Benjamin Wittes and Robert Chesney, who know a great deal about national security law, have an article urging people to keep the two revelations of government spying last week distinct from one another. There’s the Verizon metadata seizures and there’s the PRISM program, which are different in very important ways. First, we simply are not clear on what the PRISM program is and how it operates. Some have cast doubt, with seemingly reasonable arguments, on the PRISM revelations. But the Verizon leak we know is accurate because the actual order from the FISA court was leaked. And that might actually be the more significant problem:
At a high-level of abstraction, it does make some sense to lump these stories together. They both concern the tension between privacy and the need to collect intelligence in the context of evolving technologies—and the leaks, of course, came from the same source.
But at another level, conflating these two stories is a big mistake. They are by no means of equal weight and importance when it comes to informing the public about the government’s data-collection and monitoring powers. The Post story actually tells us little we did not already know—other than operational details that may prove of considerable use to those seeking to avoid NSA surveillance. By contrast, the Guardian story reveals a genuinely surprising and significant government legal position—albeit one apparently accepted by the FISA Court and congressional oversight leaders for a number of years—with important implications for the future of big data in government collection, surveillance, and intelligence authorities…
More importantly, the story, and the leak of the FISA Court order that underlies it, do reflect something significantly new concerning a claimed authority about which the public was not previously informed. Specifically, it reveals that the government was using a particular section of FISA—known as Section 215—as a way of accessing not just specific items about specific persons on a case-by-case basis, but also as a means to create giant datasets of telephony metadata that might later be queried on a case-by-case basis. As we move into the age of Big Data, it may not be surprising that the government would want to have authority to generate such a database; we all recall the Total Information Awareness initiative, after all. But it is surprising to learn both that the government thinks it already has this authority under Section 215, and still more so that the FISA Court agrees and that members of Congress know this as well.
Section 215 allows the government to seek and receive an order from the FISA court requiring third parties (like Verizon) to produce “tangible things” like business records, so long as the government can certify that the information sought is “relevant” to a national security investigation. It is the analog in the context of national security investigations to the grand jury subpoena in a criminal probe—the instrument by which the government can compel people to turn over material germane to the investigation. Most people assumed, prior to the Guardian story, that this provision was being used on discrete occasions to obtain individual collections of records about known counterintelligence or terrorist suspects—for records showing, say, that a certain person made certain purchases from a certain vendor or used a particular telephone to make specific calls. The government has, to some extent, encouraged this understanding, suggesting that Section 215 orders are comparatively rare and focused on specific business records.There have been hints for some time that the government might be using Section 215 more aggressively. Senators Mark Udall and Ron Wyden, both members of the intelligence committee, have been warning for a while that the public would be shocked to know how government and the FISA Court had interpreted the provision. And Todd Hinnen, then acting head of the Justice Department’s National Security Division, testified in 2011 that “Section 215 has been used to obtain driver’s license records, hotel records, car rental records, apartment leasing records, credit card records, and the like. . . . Some orders have also been used to support important and highly sensitive intelligence collection operations, on which this committee and others have been separately briefed. On average, we seek and obtain section 215 orders less than 40 times per year” (emphasis added).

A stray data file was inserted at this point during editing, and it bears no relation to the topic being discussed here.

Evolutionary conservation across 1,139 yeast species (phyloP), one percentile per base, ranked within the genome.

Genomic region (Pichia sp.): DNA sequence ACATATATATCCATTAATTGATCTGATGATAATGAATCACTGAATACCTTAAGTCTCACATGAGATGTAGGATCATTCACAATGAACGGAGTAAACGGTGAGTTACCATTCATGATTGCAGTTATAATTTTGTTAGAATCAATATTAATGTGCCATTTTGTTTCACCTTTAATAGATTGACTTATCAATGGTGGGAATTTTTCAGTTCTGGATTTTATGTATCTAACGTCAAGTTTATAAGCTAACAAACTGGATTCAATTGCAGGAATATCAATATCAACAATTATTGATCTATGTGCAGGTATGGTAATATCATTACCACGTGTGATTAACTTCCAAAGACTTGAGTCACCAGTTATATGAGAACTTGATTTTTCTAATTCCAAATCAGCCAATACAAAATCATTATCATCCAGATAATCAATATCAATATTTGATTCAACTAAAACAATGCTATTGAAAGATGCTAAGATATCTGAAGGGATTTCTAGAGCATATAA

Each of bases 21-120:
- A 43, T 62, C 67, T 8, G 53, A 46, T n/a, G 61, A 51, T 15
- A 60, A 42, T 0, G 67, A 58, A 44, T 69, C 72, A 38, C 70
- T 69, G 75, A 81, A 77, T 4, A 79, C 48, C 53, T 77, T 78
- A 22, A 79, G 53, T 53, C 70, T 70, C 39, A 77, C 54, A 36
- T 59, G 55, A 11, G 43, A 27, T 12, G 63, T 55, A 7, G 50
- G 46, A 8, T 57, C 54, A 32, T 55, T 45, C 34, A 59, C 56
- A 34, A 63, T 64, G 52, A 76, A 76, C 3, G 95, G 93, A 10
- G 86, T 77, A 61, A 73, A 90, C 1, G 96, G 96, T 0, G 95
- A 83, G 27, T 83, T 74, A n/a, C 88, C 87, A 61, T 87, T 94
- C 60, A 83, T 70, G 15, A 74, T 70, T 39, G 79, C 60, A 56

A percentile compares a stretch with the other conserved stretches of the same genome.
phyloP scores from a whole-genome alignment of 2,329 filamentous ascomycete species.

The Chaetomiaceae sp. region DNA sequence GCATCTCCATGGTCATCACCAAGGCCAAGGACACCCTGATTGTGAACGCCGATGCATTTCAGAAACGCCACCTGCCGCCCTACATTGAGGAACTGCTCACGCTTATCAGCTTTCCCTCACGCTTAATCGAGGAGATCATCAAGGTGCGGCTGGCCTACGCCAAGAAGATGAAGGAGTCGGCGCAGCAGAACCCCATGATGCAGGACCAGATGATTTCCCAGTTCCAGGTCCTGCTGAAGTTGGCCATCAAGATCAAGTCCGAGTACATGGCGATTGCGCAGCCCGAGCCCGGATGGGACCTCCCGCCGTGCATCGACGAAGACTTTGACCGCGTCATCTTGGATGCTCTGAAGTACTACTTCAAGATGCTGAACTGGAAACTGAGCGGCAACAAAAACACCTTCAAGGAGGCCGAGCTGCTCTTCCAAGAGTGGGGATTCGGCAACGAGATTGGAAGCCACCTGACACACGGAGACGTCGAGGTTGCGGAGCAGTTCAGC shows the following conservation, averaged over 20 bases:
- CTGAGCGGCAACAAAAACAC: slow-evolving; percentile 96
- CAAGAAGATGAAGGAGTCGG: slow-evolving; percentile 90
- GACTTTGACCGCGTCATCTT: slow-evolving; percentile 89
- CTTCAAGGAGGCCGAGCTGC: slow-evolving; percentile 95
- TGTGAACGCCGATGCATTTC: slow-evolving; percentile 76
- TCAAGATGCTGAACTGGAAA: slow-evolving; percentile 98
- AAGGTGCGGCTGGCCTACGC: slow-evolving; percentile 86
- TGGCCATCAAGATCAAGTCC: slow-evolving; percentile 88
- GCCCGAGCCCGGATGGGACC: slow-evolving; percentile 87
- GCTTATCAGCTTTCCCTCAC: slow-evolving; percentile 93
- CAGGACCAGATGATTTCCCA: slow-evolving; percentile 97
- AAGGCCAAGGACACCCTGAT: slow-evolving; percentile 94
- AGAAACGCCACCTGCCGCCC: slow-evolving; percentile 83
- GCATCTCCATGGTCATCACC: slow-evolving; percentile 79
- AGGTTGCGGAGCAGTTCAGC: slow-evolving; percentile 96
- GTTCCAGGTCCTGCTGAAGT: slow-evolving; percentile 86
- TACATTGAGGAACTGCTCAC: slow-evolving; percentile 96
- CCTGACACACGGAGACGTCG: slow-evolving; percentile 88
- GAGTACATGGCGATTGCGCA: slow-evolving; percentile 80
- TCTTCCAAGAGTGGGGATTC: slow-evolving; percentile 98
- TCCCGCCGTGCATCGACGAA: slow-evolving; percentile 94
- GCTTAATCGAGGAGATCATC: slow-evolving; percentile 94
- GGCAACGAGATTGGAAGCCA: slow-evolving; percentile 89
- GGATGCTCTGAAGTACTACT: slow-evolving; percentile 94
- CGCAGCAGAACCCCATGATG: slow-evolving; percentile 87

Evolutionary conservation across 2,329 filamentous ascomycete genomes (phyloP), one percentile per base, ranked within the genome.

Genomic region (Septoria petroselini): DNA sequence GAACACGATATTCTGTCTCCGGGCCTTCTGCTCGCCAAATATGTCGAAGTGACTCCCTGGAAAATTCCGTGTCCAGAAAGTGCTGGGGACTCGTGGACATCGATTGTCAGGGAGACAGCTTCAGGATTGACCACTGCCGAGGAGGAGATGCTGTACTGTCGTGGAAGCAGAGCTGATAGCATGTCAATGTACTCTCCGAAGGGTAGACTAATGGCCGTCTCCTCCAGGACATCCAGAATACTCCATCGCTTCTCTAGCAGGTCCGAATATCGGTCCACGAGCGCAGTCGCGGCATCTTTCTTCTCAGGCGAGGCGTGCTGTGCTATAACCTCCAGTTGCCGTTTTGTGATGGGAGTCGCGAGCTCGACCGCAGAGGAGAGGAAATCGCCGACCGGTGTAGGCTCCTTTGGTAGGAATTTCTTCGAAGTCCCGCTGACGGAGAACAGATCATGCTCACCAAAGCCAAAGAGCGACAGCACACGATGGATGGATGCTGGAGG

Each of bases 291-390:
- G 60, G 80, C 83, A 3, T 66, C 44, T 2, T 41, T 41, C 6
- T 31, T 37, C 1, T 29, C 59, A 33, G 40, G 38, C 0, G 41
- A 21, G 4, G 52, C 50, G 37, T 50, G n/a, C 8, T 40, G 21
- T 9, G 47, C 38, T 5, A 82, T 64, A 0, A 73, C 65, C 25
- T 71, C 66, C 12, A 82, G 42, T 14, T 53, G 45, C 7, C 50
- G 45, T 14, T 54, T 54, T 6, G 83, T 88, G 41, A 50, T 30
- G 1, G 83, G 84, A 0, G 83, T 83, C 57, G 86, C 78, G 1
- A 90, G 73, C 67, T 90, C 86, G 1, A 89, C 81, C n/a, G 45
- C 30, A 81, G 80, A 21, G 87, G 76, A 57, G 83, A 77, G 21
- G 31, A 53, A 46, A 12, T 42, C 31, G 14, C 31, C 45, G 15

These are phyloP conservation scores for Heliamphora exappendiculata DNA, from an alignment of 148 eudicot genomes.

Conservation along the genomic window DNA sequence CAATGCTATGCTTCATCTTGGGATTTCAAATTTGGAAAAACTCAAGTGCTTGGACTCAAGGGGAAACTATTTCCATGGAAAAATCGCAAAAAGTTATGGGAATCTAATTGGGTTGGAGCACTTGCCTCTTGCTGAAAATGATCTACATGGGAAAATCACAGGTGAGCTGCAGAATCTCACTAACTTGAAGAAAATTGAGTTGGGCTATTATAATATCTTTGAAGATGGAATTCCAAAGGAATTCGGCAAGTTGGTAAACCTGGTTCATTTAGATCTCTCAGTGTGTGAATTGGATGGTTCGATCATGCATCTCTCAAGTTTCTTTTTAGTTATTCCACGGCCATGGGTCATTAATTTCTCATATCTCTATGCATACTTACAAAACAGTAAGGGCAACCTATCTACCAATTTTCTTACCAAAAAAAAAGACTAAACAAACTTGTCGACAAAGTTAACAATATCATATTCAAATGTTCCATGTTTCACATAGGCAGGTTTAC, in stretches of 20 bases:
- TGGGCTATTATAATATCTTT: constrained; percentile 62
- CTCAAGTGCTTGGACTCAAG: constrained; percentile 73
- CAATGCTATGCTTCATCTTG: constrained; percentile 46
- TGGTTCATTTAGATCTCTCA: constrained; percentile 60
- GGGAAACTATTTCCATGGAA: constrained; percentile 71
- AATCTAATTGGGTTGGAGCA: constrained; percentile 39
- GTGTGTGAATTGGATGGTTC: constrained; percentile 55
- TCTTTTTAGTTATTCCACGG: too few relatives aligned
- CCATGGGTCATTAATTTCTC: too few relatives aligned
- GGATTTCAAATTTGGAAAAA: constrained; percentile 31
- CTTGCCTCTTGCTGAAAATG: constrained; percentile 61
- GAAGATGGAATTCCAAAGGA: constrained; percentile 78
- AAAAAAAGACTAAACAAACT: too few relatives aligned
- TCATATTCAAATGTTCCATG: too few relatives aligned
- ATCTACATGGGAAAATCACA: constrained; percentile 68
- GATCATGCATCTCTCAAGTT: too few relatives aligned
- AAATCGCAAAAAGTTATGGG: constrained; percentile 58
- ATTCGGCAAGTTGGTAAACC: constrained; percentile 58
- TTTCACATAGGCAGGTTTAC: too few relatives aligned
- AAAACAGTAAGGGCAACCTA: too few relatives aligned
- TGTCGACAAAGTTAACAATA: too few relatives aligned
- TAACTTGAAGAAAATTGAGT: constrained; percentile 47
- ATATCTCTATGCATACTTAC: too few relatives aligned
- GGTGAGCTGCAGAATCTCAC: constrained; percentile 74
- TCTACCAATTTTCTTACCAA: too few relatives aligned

That said, until the Guardian story, it was not clear to the public that the government and the court had read the words “tangible things” and “relevant” so broadly as to permit the bulk pre-collection of records—including in particular “telephony metadata,” which includes all the non-content information pertaining to phone calls, such as the numbers involved and the physical location of the phones as indicated by the cell towers—much less that the government had been collecting such data for all calls within the United States and doing so for the past seven years, according to the leaders of the Senate intelligence committee.
That use of the business records provision for such a massive data-mining operation is, according to Wittes and Chesney, “different and grander in scope and scale from anything we had thought the law meant.” And unlike the PRISM program, there is no genuine dispute over what is happening.